MIAMI (WSVN) - South Florida nonprofits are stepping up to deliver aid for residents of Haiti who are reeling from Saturday’s deadly earthquake.

Coconut Creek’s Food for the Poor arrived to the island nation on Sunday with a fleet of five 40-foot containers filled with food and essentials.

By Monday morning, the organization had made preparations to send thousands of pounds of more food and other supplies to Haiti.

“This is going in support for the additional aid that we know Haiti is so desperately going to need,” said one Food for the Poor organizer. “Just yesterday we deployed an additional five containers of aid. I just want to ask the community to continue to pray for Haiti, continue to think about Haiti. Haiti is going to need you, please come out and support. We’re here — Food for the Poor will never leave Haiti.”

Meanwhile, at Fort Lauderdale-Hollywood International Airport, Dennis Clancey with the veteran-led nonprofit Team Rubicon said they plan to hit the ground running.

“We have medical providers that are already en route,” he said.

Clancey will be flying in with crates of medical supplies.

“The first thing you look at is, what are those immediate medical needs of people that are injured?” he said.

The much-needed help comes as the death toll for the 7.2 magnitude earthquake more than doubled in 24 hours. As of late Sunday night, the death toll stands at 1,297.

The Port-au-Prince Operations Center has reported at least 500 victims with broken arms, legs and head injuries awaiting treatment.

Aid reaches the embattled nation as the scope of the damage becomes more clear.

Sunday evening, the U.S Coast Guard arrived on the ground in Haiti with aircrews transporting medical supplies.

A picture of a girl being held by a U.S. Coast Guard officer is one of many devastating images coming out of Haiti this weekend.

Back on U.S. soil, the damage is still hard to take in for Haiti natives.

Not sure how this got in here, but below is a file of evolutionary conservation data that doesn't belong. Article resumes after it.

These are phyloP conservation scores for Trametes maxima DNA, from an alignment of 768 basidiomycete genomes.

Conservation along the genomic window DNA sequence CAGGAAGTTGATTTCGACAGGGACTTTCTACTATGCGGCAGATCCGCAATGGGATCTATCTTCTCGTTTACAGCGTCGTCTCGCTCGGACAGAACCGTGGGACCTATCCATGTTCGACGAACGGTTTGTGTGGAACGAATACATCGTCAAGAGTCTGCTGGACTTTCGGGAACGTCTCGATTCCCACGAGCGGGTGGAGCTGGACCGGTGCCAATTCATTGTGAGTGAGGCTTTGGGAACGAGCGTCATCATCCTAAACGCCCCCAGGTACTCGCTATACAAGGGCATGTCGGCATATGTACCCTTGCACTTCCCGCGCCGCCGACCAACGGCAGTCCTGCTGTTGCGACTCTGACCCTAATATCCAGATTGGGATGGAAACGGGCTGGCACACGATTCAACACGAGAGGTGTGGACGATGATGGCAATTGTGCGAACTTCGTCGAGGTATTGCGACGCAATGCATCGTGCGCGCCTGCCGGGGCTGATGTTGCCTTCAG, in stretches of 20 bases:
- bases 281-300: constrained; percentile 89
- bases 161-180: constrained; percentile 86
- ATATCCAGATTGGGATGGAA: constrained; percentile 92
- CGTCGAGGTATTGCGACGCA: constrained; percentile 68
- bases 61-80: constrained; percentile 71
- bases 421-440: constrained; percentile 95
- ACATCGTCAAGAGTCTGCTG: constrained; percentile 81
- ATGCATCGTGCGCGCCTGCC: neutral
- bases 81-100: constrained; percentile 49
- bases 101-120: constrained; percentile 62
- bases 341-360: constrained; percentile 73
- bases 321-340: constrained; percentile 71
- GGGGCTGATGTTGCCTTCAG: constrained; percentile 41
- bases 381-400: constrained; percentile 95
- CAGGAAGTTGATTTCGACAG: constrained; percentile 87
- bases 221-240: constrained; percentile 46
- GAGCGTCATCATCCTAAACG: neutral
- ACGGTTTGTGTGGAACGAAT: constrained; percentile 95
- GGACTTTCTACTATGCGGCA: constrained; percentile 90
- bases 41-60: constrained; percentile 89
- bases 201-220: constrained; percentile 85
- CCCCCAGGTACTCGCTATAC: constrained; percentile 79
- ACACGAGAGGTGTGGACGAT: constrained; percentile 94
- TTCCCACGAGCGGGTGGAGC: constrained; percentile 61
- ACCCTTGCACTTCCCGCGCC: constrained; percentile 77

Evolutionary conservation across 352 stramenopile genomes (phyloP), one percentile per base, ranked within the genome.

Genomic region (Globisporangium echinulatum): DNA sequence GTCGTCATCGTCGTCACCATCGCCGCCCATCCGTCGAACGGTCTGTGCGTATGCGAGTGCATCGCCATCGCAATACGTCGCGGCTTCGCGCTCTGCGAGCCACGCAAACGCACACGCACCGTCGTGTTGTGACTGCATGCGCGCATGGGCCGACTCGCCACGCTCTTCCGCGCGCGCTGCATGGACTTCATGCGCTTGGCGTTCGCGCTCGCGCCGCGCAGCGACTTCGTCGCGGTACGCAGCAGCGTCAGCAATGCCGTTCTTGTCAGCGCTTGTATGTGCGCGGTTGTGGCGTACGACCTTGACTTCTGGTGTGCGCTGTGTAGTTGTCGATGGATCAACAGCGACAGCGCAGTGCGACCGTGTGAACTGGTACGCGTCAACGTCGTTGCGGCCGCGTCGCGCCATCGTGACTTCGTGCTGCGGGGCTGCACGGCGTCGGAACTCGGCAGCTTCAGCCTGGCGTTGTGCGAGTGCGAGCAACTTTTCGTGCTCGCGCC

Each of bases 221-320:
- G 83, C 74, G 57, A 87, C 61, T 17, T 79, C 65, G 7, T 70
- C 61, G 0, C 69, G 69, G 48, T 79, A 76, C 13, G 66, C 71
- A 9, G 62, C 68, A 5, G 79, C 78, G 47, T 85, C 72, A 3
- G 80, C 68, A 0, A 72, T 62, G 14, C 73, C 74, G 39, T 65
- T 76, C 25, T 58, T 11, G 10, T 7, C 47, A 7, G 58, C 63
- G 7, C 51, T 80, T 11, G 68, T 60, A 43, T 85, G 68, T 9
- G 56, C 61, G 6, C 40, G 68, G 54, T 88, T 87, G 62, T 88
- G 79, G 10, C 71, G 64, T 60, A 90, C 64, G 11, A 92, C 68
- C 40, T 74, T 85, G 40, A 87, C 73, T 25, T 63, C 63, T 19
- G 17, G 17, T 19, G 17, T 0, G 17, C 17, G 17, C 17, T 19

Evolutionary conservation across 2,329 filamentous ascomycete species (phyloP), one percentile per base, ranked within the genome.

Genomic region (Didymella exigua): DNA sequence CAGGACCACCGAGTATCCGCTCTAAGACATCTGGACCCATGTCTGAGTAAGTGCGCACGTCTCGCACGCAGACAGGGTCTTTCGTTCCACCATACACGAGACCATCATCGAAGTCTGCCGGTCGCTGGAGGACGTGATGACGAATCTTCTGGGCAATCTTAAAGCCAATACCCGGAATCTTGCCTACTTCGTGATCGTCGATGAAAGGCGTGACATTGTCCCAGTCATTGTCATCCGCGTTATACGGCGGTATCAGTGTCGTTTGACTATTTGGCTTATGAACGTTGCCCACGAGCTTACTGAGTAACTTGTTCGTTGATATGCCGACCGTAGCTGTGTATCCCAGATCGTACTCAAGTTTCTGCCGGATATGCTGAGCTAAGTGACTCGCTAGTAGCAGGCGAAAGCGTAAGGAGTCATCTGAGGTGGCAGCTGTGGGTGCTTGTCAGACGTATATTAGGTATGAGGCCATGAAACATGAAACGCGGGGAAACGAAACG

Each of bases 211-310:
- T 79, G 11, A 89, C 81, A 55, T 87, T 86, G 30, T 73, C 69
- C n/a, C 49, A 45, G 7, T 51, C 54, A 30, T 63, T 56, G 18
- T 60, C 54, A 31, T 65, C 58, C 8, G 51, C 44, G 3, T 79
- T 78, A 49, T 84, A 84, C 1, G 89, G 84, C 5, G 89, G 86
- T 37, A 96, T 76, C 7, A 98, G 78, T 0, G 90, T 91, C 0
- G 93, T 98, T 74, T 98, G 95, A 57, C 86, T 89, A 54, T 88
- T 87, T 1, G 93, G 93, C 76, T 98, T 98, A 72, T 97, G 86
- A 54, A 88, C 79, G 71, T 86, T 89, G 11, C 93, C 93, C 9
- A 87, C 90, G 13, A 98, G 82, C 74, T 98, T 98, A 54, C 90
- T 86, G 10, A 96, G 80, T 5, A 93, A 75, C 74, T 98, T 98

“I can’t believe it. I can’t believe it,” said a Haitian American resident standing outside St. Mary’s Cathedral in Miami.

The Archdiocese of Miami lifted Haiti in prayer during Sunday morning Mass at St. Mary’s.

“We prayed for strength, for consolation,” said Miami Archbishop Thomas Wenski.

On Saturday, Catholic Charities of the Archdiocese of Miami announced they have partnered with the United Way to accept cash donations to fund relief efforts.

“I’ll be glad if they can help us,” said the man standing outside St. Mary’s.

More help is on the way. JetBlue Airlines provided a plane to the nonprofit World Center Kitchen, as volunteers scrambled to deliver hot meals.

“We’ve got to get the food down there. We’ve got to set up the kitchens, and that’s what’s on this plane right now,” said World Central Kitchen CEO Nate Look.

The World Center Kitchen team anticipates logistical challenges as they head toward the island’s southern region.

“A lot of buildings are down, roads are out, so, getting the equipment, first, down to Haiti, and then we have to get it to those communities that are really impacted,” said Look.

Sunday night, Miami Dade College’s Freedom Tower lit up the downtown Miami skyline in red and blue, the colors of the Haitian flag, in a show of solidarity.

Groups across South Florida are standing at the ready and are inviting people to answer that call. Leaders said their plan is to get on the ground, assess the need, assess the damage and get to work.

Here’s how you can help:

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